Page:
November 15, 2016

If you are a residential land owner or have landholding in trusts, then this tip is for you.

To avoid a new NSW land tax surcharge you may need to consider – before 31 December 2016 – who has an interest in residential property that you or your related entities own.

NSW has introduced a surcharge on land tax and stamp duty on residential land holdings where foreign persons or entities are involved. Importantly, you may not be aware of the involvement of foreign persons or entities as it may arise as a result of a broad definition of beneficiary in your trust.

This affects any residential land owner that is linked – albeit subtly – to a foreign person or entity. In particular, we are concerned about landholdings in trusts that have broad definitions of beneficiaries (that is, most family trusts).

If this describes you, you may incur higher land tax assessments. For example, your annual land tax liability may increase by as much as $7,500 for land valued at $1,000,000. The surcharge will apply when you have a potential interest that is not necessarily an actual interest. This means you may have never have received a trust distribution nor be likely to in the future.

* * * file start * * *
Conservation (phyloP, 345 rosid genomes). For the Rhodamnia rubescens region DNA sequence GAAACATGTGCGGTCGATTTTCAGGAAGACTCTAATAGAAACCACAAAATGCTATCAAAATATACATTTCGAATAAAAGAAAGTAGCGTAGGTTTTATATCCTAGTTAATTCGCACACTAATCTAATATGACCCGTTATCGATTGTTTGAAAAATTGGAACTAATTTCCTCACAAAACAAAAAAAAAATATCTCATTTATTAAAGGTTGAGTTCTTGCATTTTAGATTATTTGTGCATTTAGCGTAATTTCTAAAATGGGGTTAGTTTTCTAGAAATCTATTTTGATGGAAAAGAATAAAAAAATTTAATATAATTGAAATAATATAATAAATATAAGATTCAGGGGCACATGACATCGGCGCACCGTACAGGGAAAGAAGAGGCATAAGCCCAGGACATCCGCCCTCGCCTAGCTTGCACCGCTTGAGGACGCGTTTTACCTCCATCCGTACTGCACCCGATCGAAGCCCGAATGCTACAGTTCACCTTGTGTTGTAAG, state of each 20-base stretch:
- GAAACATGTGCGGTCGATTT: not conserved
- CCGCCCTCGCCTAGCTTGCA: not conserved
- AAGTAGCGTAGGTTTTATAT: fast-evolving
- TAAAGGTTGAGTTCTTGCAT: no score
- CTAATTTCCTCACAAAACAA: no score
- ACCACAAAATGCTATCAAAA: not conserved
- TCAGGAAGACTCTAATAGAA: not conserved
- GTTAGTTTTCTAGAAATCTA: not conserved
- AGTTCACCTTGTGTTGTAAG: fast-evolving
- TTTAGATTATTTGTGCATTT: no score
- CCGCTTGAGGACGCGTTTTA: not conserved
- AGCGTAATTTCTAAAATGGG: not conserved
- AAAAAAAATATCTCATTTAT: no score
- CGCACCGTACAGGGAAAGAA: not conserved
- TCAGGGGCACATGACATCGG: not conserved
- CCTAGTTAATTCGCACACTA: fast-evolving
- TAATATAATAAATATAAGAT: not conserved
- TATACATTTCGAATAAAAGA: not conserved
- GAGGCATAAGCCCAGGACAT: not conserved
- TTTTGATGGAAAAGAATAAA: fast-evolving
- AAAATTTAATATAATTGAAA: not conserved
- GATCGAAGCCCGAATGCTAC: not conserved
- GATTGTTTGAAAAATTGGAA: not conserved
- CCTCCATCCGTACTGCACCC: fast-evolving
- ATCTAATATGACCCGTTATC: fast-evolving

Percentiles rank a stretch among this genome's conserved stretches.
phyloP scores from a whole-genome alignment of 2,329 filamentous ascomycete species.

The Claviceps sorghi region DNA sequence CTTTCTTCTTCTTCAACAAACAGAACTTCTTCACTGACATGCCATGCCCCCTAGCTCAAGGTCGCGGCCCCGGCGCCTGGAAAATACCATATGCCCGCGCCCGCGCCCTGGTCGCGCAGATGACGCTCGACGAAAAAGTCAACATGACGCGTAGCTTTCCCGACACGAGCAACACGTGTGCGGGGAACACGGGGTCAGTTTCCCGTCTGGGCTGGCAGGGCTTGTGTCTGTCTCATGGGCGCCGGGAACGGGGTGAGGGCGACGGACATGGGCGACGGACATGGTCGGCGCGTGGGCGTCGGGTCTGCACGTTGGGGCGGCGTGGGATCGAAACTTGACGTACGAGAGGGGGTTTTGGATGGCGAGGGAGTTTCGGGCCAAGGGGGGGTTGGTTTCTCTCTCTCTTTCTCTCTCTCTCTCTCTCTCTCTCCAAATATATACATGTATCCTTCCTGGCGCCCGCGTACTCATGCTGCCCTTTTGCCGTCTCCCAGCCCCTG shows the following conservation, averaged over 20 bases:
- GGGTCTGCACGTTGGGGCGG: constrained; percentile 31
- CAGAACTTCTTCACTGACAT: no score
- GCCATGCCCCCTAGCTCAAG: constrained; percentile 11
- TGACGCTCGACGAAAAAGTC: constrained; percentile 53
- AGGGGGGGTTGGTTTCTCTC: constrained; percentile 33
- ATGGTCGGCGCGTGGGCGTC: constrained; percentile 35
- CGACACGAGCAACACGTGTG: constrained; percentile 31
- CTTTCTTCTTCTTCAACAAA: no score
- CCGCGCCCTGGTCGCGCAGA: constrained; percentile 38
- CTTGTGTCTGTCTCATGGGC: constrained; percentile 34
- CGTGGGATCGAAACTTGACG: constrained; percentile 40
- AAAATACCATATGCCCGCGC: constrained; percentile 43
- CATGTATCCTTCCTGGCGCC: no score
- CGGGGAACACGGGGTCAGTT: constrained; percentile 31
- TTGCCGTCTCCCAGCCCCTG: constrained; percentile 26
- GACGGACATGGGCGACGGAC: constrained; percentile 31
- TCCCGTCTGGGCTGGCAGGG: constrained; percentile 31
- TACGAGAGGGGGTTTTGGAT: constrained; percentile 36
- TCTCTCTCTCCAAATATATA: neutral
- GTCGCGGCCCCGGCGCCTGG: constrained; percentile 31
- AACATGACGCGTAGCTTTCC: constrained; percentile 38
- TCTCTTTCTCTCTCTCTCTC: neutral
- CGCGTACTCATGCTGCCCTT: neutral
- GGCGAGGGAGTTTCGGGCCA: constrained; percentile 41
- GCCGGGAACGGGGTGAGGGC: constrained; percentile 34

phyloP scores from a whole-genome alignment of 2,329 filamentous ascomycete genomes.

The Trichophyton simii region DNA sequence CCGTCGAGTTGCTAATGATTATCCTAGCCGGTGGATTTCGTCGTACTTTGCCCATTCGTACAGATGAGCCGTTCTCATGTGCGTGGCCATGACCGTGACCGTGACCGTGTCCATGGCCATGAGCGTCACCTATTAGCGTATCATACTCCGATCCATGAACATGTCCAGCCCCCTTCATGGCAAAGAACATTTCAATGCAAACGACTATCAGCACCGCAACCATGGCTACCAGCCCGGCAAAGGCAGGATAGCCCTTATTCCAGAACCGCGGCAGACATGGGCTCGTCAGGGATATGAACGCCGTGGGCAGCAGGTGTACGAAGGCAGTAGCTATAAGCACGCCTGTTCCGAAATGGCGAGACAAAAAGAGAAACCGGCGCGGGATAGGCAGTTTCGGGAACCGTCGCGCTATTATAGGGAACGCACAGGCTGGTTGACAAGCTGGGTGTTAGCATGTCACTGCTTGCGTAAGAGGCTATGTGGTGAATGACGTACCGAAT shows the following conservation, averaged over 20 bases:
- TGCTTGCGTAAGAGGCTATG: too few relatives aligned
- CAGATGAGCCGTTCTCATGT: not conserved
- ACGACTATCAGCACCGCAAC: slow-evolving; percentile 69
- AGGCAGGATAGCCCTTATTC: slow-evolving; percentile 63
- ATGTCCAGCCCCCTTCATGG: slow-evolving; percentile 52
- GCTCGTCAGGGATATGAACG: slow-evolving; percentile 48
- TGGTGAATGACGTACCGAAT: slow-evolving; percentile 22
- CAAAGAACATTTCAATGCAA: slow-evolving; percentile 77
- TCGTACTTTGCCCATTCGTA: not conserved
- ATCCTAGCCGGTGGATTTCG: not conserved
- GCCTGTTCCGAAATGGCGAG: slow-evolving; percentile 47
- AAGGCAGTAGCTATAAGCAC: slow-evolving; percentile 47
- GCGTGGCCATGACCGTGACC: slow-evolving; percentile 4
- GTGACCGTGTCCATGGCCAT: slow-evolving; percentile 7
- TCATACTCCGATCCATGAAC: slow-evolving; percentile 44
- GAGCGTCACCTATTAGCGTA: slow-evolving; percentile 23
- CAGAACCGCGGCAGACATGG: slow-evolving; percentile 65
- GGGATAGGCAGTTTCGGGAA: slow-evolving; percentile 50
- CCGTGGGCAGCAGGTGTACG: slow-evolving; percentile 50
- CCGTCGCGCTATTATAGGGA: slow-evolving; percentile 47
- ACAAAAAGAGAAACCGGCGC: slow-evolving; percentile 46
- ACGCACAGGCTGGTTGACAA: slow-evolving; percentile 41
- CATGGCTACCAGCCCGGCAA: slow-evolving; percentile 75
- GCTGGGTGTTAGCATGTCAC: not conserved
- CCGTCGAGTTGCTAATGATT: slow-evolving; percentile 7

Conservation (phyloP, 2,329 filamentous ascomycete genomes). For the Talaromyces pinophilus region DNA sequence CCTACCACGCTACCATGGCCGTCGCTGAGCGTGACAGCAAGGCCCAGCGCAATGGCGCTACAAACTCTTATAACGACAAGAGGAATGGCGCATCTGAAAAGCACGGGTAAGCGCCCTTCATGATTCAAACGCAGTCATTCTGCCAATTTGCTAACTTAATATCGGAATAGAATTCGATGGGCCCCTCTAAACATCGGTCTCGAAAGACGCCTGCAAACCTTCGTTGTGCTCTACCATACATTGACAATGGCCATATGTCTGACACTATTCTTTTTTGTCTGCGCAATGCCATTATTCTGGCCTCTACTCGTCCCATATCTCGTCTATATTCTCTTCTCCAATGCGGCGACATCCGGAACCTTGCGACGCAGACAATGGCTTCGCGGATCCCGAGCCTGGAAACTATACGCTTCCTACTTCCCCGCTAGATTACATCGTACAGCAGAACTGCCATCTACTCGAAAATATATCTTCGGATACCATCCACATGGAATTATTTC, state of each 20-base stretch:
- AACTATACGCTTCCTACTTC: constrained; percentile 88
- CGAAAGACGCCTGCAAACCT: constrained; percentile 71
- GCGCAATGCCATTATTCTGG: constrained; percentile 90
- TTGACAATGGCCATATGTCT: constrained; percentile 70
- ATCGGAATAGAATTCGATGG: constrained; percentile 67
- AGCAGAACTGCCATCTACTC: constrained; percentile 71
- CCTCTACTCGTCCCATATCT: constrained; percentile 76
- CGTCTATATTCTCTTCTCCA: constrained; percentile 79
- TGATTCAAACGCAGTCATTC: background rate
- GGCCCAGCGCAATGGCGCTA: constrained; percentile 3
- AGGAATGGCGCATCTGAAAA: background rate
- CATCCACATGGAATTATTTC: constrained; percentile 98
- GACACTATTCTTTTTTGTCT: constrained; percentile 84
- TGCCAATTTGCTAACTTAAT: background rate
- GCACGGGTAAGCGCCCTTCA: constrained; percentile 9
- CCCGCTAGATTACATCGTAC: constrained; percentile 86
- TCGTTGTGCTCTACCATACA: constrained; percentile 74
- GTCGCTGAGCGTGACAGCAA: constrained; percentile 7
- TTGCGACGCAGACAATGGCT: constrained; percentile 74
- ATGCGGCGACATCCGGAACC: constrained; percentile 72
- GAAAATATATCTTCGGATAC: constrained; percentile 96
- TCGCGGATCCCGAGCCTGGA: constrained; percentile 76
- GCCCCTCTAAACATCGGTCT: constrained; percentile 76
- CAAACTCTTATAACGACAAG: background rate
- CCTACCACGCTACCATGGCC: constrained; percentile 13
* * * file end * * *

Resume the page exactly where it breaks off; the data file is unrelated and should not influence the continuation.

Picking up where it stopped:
You need to act now

You will need to take action now as land tax is assessed each year on 31 December and the new surcharge will be considered for the first time on 31 December 2016. To avoid the surcharge you will need to demonstrate that no foreign person or entity has a direct or indirect interest in the property, even when that interest is merely a potential interest.

Land owners, specifically those with residential property in trusts, need to consider whether the definition of beneficiaries in their deed potentially includes foreign persons and if it does, consider an amendment to their deed.

If you think you may be affected by the surcharge and would like further advice, please call BrentnallsNSW on (02) 8252 5555.